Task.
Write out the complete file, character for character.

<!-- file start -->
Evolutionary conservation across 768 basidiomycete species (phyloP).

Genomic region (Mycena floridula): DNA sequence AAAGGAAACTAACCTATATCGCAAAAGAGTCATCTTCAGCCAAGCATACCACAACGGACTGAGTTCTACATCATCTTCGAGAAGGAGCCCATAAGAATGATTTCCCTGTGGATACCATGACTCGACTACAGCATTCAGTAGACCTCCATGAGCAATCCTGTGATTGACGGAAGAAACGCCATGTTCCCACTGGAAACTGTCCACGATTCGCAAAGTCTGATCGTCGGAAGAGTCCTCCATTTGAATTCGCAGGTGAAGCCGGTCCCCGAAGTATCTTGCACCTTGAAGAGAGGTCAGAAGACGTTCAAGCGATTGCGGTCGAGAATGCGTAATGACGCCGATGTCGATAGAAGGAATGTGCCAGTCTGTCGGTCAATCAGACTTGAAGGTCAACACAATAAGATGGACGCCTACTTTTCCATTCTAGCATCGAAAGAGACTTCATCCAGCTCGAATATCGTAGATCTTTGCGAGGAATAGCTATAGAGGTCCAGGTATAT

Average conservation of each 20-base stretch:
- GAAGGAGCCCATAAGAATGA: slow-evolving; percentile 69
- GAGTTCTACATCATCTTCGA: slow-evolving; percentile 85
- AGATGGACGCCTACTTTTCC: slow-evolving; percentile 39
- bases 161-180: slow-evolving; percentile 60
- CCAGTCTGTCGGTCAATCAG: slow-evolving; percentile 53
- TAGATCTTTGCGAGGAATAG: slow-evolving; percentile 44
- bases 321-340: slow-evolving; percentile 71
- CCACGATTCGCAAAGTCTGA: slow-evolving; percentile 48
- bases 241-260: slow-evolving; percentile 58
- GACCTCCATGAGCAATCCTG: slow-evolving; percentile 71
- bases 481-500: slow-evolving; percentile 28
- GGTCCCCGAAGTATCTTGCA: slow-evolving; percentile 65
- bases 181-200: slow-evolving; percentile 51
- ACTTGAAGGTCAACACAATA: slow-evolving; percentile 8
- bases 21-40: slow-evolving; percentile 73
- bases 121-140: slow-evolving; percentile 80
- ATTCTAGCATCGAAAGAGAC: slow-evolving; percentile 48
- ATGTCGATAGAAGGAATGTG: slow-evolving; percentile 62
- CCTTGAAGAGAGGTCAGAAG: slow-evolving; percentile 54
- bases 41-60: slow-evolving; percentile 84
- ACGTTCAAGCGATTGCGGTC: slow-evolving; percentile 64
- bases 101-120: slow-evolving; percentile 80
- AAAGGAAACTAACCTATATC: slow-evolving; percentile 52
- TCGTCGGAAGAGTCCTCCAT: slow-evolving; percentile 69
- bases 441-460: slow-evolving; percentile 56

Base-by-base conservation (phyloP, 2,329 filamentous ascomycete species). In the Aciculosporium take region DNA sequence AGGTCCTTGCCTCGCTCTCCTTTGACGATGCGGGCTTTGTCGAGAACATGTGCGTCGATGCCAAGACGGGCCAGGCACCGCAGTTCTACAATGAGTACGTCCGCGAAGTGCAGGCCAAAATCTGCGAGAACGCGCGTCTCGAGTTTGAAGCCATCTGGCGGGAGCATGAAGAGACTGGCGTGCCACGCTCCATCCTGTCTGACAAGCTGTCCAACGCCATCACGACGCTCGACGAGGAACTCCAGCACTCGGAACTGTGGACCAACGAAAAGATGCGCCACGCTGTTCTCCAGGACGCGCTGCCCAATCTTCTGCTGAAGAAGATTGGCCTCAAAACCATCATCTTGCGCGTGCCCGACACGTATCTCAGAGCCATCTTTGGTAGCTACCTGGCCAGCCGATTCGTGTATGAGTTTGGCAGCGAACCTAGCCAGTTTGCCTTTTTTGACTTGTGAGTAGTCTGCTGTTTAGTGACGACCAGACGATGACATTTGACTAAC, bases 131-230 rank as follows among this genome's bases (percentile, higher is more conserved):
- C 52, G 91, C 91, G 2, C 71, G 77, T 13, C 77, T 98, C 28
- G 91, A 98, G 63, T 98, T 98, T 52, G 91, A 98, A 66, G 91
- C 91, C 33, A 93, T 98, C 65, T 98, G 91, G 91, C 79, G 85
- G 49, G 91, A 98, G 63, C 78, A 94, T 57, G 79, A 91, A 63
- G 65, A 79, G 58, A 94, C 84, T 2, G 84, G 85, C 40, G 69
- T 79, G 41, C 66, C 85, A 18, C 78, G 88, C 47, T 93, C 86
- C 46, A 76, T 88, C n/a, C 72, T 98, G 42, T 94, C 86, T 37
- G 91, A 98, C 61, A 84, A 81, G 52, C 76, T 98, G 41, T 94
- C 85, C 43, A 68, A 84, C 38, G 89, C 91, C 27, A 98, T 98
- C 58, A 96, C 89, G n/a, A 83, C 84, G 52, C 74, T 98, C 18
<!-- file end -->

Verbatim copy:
Evolutionary conservation across 768 basidiomycete species (phyloP).

Genomic region (Mycena floridula): DNA sequence AAAGGAAACTAACCTATATCGCAAAAGAGTCATCTTCAGCCAAGCATACCACAACGGACTGAGTTCTACATCATCTTCGAGAAGGAGCCCATAAGAATGATTTCCCTGTGGATACCATGACTCGACTACAGCATTCAGTAGACCTCCATGAGCAATCCTGTGATTGACGGAAGAAACGCCATGTTCCCACTGGAAACTGTCCACGATTCGCAAAGTCTGATCGTCGGAAGAGTCCTCCATTTGAATTCGCAGGTGAAGCCGGTCCCCGAAGTATCTTGCACCTTGAAGAGAGGTCAGAAGACGTTCAAGCGATTGCGGTCGAGAATGCGTAATGACGCCGATGTCGATAGAAGGAATGTGCCAGTCTGTCGGTCAATCAGACTTGAAGGTCAACACAATAAGATGGACGCCTACTTTTCCATTCTAGCATCGAAAGAGACTTCATCCAGCTCGAATATCGTAGATCTTTGCGAGGAATAGCTATAGAGGTCCAGGTATAT

Average conservation of each 20-base stretch:
- GAAGGAGCCCATAAGAATGA: slow-evolving; percentile 69
- GAGTTCTACATCATCTTCGA: slow-evolving; percentile 85
- AGATGGACGCCTACTTTTCC: slow-evolving; percentile 39
- bases 161-180: slow-evolving; percentile 60
- CCAGTCTGTCGGTCAATCAG: slow-evolving; percentile 53
- TAGATCTTTGCGAGGAATAG: slow-evolving; percentile 44
- bases 321-340: slow-evolving; percentile 71
- CCACGATTCGCAAAGTCTGA: slow-evolving; percentile 48
- bases 241-260: slow-evolving; percentile 58
- GACCTCCATGAGCAATCCTG: slow-evolving; percentile 71
- bases 481-500: slow-evolving; percentile 28
- GGTCCCCGAAGTATCTTGCA: slow-evolving; percentile 65
- bases 181-200: slow-evolving; percentile 51
- ACTTGAAGGTCAACACAATA: slow-evolving; percentile 8
- bases 21-40: slow-evolving; percentile 73
- bases 121-140: slow-evolving; percentile 80
- ATTCTAGCATCGAAAGAGAC: slow-evolving; percentile 48
- ATGTCGATAGAAGGAATGTG: slow-evolving; percentile 62
- CCTTGAAGAGAGGTCAGAAG: slow-evolving; percentile 54
- bases 41-60: slow-evolving; percentile 84
- ACGTTCAAGCGATTGCGGTC: slow-evolving; percentile 64
- bases 101-120: slow-evolving; percentile 80
- AAAGGAAACTAACCTATATC: slow-evolving; percentile 52
- TCGTCGGAAGAGTCCTCCAT: slow-evolving; percentile 69
- bases 441-460: slow-evolving; percentile 56

Base-by-base conservation (phyloP, 2,329 filamentous ascomycete species). In the Aciculosporium take region DNA sequence AGGTCCTTGCCTCGCTCTCCTTTGACGATGCGGGCTTTGTCGAGAACATGTGCGTCGATGCCAAGACGGGCCAGGCACCGCAGTTCTACAATGAGTACGTCCGCGAAGTGCAGGCCAAAATCTGCGAGAACGCGCGTCTCGAGTTTGAAGCCATCTGGCGGGAGCATGAAGAGACTGGCGTGCCACGCTCCATCCTGTCTGACAAGCTGTCCAACGCCATCACGACGCTCGACGAGGAACTCCAGCACTCGGAACTGTGGACCAACGAAAAGATGCGCCACGCTGTTCTCCAGGACGCGCTGCCCAATCTTCTGCTGAAGAAGATTGGCCTCAAAACCATCATCTTGCGCGTGCCCGACACGTATCTCAGAGCCATCTTTGGTAGCTACCTGGCCAGCCGATTCGTGTATGAGTTTGGCAGCGAACCTAGCCAGTTTGCCTTTTTTGACTTGTGAGTAGTCTGCTGTTTAGTGACGACCAGACGATGACATTTGACTAAC, bases 131-230 rank as follows among this genome's bases (percentile, higher is more conserved):
- C 52, G 91, C 91, G 2, C 71, G 77, T 13, C 77, T 98, C 28
- G 91, A 98, G 63, T 98, T 98, T 52, G 91, A 98, A 66, G 91
- C 91, C 33, A 93, T 98, C 65, T 98, G 91, G 91, C 79, G 85
- G 49, G 91, A 98, G 63, C 78, A 94, T 57, G 79, A 91, A 63
- G 65, A 79, G 58, A 94, C 84, T 2, G 84, G 85, C 40, G 69
- T 79, G 41, C 66, C 85, A 18, C 78, G 88, C 47, T 93, C 86
- C 46, A 76, T 88, C n/a, C 72, T 98, G 42, T 94, C 86, T 37
- G 91, A 98, C 61, A 84, A 81, G 52, C 76, T 98, G 41, T 94
- C 85, C 43, A 68, A 84, C 38, G 89, C 91, C 27, A 98, T 98
- C 58, A 96, C 89, G n/a, A 83, C 84, G 52, C 74, T 98, C 18